How to Avoid Social Media Burnout


If you think teenagers spend a lot of time each week on social media, that’s nothing compared to how much time business owners devote to grooming and maintaining their social presence. Depending on who you talk to, companies spend an average of ten to twenty hours a week on marketing across social media channels. That’s on top of a myriad other tasks and responsibilities to keep things running smoothly.

How do you stay on top of your social accounts without risking burn out? Read on to find out.

Do your research

The best content in the world won’t mean a thing unless you know your target audience and a few other key metrics to help maximize the power of your social accounts. Good research and fact-finding saves you hours in the long run by helping you target your messaging effectively instead of fumbling around hoping something works.

Take some time to learn what your customers and fans are talking about so you can engage them on their favorite topics. Find out what’s important to them by checking out the accounts your customers follow — you never know what helpful nuggets you’ll discover.

Regularly review your social analytics and stats to see when your posts get the most shares, favorites, and likes. Learn what times and days of the week your updates get the most traction so your most important updates get the most views. Remember, ideal times vary from platform to platform so what works best on Instagram may fall flat on Tumblr.

Make sure to also pay attention to the type of content you publish. According to an informative infographic by SurePayroll, Facebook posts that contain an image get 53 percent more likes and 104 percent more comments.

Plan it like you mean it

If you organize your social media strategy as an afterthought that you’ll get around to when you have time, you’re pretty much guaranteed to fail. When you open your Facebook account after a week away and see dozens of unanswered questions and comments littering the page, you’ll feel overwhelmed before you even get started. A regular account maintenance schedule for your social platforms is as important as a maintenance schedule for your car. Both save you loads of time and headaches because you know exactly what needs to get done, and when.

Schedule daily social media tasks the same way you tackle other important responsibilities you must complete every day. Log them into your calendar, create a daily checklist, or write it on your arm. It doesn’t matter what system you use to track your social media planning, as long as you follow through.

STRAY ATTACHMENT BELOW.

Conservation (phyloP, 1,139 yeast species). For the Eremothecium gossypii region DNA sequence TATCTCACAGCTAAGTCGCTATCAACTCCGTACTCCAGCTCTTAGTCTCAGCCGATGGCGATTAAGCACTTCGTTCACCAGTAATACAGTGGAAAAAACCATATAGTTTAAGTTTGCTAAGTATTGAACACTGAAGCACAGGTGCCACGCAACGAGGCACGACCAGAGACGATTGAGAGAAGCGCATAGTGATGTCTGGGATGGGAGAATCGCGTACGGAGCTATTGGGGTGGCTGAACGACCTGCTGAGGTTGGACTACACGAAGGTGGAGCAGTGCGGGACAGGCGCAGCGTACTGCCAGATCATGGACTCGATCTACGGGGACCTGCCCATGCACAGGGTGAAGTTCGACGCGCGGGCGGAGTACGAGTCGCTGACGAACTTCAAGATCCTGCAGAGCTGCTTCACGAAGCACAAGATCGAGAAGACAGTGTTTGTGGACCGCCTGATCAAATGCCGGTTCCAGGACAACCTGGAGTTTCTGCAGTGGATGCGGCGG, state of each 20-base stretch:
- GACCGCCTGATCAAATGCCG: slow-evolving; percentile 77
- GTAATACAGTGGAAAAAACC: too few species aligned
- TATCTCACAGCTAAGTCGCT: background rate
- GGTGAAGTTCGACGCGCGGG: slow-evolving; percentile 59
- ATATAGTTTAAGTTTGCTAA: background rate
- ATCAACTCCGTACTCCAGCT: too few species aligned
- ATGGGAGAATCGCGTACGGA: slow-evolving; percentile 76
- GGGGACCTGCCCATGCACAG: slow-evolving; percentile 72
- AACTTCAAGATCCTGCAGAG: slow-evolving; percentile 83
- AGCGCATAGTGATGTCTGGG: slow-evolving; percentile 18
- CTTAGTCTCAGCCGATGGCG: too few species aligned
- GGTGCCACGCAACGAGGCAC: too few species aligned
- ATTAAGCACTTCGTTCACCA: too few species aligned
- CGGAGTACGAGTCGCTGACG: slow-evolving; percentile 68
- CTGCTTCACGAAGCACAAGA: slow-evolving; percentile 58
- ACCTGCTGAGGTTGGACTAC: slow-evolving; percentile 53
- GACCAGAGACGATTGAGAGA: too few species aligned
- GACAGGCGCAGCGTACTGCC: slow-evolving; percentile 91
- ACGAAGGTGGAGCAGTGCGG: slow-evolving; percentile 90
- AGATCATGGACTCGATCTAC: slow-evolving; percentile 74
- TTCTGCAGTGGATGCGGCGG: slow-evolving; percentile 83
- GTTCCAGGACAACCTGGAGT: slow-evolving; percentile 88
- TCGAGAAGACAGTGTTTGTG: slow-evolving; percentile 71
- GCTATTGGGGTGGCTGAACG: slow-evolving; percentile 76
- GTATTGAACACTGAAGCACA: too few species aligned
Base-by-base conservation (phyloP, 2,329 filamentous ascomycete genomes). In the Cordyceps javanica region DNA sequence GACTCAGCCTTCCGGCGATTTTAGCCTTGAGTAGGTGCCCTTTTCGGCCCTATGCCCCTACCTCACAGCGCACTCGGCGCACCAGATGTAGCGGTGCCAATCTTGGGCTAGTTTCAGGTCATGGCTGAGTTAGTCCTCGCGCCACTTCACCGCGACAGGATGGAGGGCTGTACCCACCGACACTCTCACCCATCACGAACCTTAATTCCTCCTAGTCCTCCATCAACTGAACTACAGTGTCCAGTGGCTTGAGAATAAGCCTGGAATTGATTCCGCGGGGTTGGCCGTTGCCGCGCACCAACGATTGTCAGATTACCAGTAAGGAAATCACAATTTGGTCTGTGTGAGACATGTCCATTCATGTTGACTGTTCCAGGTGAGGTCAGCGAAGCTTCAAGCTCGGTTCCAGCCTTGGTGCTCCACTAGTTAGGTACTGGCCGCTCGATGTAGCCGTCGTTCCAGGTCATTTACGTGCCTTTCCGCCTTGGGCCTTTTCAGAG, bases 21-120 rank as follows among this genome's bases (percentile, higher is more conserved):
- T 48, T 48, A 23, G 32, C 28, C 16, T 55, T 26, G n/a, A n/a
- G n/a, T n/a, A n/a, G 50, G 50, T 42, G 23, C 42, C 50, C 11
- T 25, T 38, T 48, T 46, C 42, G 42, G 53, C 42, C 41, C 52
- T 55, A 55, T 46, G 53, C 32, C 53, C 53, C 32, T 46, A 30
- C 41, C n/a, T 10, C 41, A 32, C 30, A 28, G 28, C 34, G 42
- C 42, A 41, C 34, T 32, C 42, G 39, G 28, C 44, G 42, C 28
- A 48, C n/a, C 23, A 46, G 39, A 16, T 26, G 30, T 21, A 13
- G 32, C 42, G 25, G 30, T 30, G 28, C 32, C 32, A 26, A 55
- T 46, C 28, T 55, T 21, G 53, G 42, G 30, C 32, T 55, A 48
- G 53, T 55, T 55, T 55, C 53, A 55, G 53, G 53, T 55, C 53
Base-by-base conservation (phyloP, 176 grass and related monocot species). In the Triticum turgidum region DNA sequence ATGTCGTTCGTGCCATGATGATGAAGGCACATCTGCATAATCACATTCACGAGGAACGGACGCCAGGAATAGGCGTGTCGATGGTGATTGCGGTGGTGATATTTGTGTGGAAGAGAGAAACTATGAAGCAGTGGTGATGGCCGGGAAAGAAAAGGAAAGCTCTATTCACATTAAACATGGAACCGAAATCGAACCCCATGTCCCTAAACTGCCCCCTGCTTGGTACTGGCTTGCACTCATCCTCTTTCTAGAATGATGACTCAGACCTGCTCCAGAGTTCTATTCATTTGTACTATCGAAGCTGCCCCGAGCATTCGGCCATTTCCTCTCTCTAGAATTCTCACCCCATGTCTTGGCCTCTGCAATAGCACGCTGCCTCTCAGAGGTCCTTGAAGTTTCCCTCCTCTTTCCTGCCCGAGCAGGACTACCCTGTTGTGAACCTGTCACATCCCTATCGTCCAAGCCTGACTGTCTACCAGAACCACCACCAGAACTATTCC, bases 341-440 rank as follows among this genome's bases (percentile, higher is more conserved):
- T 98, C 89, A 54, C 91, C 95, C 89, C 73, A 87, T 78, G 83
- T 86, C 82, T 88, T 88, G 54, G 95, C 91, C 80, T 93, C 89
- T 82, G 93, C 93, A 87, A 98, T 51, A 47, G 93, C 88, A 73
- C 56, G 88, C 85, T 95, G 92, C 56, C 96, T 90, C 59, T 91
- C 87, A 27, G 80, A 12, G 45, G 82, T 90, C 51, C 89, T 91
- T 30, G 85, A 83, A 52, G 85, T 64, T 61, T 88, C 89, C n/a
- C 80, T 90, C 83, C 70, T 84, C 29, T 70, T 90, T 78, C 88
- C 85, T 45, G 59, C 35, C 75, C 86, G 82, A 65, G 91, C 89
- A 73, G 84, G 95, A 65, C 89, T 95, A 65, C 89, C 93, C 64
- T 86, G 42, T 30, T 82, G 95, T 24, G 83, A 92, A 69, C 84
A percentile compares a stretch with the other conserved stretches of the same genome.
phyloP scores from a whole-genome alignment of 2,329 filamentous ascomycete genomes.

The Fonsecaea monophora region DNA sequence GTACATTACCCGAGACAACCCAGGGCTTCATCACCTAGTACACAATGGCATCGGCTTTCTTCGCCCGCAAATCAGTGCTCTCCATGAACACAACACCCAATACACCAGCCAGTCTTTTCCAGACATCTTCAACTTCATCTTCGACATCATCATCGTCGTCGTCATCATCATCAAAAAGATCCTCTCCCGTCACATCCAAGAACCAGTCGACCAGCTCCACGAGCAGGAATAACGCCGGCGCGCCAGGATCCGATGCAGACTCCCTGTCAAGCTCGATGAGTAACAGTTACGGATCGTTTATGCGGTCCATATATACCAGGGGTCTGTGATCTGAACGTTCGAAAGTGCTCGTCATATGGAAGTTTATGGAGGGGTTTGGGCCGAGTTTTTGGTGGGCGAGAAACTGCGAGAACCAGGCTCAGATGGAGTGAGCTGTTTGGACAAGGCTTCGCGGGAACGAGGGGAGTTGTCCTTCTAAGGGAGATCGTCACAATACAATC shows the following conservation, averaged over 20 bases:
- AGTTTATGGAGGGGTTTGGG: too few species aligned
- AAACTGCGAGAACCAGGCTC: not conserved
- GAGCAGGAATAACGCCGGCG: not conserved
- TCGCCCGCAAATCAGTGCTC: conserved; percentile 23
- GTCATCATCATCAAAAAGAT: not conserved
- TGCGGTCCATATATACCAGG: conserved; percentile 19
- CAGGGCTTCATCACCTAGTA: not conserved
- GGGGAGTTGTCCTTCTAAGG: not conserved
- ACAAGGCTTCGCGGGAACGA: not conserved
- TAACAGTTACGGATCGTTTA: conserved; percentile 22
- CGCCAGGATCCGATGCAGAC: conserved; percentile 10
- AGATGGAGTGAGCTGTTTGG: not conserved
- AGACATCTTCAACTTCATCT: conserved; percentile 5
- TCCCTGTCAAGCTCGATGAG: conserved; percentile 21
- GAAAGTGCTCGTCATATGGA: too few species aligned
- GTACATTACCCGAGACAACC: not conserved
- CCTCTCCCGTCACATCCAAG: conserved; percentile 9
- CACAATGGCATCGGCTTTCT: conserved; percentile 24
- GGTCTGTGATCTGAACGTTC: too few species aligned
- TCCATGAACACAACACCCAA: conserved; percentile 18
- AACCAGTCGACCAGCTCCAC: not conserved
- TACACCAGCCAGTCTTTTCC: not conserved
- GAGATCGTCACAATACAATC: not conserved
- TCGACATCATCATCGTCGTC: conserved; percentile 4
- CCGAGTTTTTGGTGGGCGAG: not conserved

Build a safety net

If you’re always rushing to post content at the last minute, you’re running a high risk of burnout and social fatigue. Instead, build yourself a safety net in case of emergency or when you’re simply too busy to give your social media accounts the attention they deserve.

Some social platforms allow users to schedule posts that automatically push content at a pre-determined time in the future, but not all social sites have those features built in. Third-party social media management apps like Sprout Social, Buffer, and Hootsuite help you plan ahead and schedule content to run in your absence.

Use these tools sparingly, however. It’s fine to keep a few social posts “in the bank” to keep your timeline fresh if you’re unavoidably absent, but don’t rely on them to endlessly churn out content so you can ignore social media for weeks at a time. Your fans and followers will notice.

The best use for these kinds of social tools are to keep a few posts on standby. Then spend some time each day lining up your daily content so it publishes at the times your research shows are optimal. With that out of the way, you’re free to check in on social media throughout the day to answer direct messages and notifications at a more leisurely pace.

Bring in the big guns

Sometimes the best defense against social media burnout is a good offense. Outsourcing your social presence frees you to focus on the details of running your business while remaining confident that you’re also meeting the social needs and expectations of your customers.

Social media management can be a full time job in itself and, for some business owners, letting a team of pros shoulder that particular burden is the key to avoiding burnout. Consider delegating it to professionals who will make sure your company is always cast in the best light. Social media is a cost of doing business in today’s internet-oriented world, but you don’t have to manage the load by yourself.

Image: William Warby

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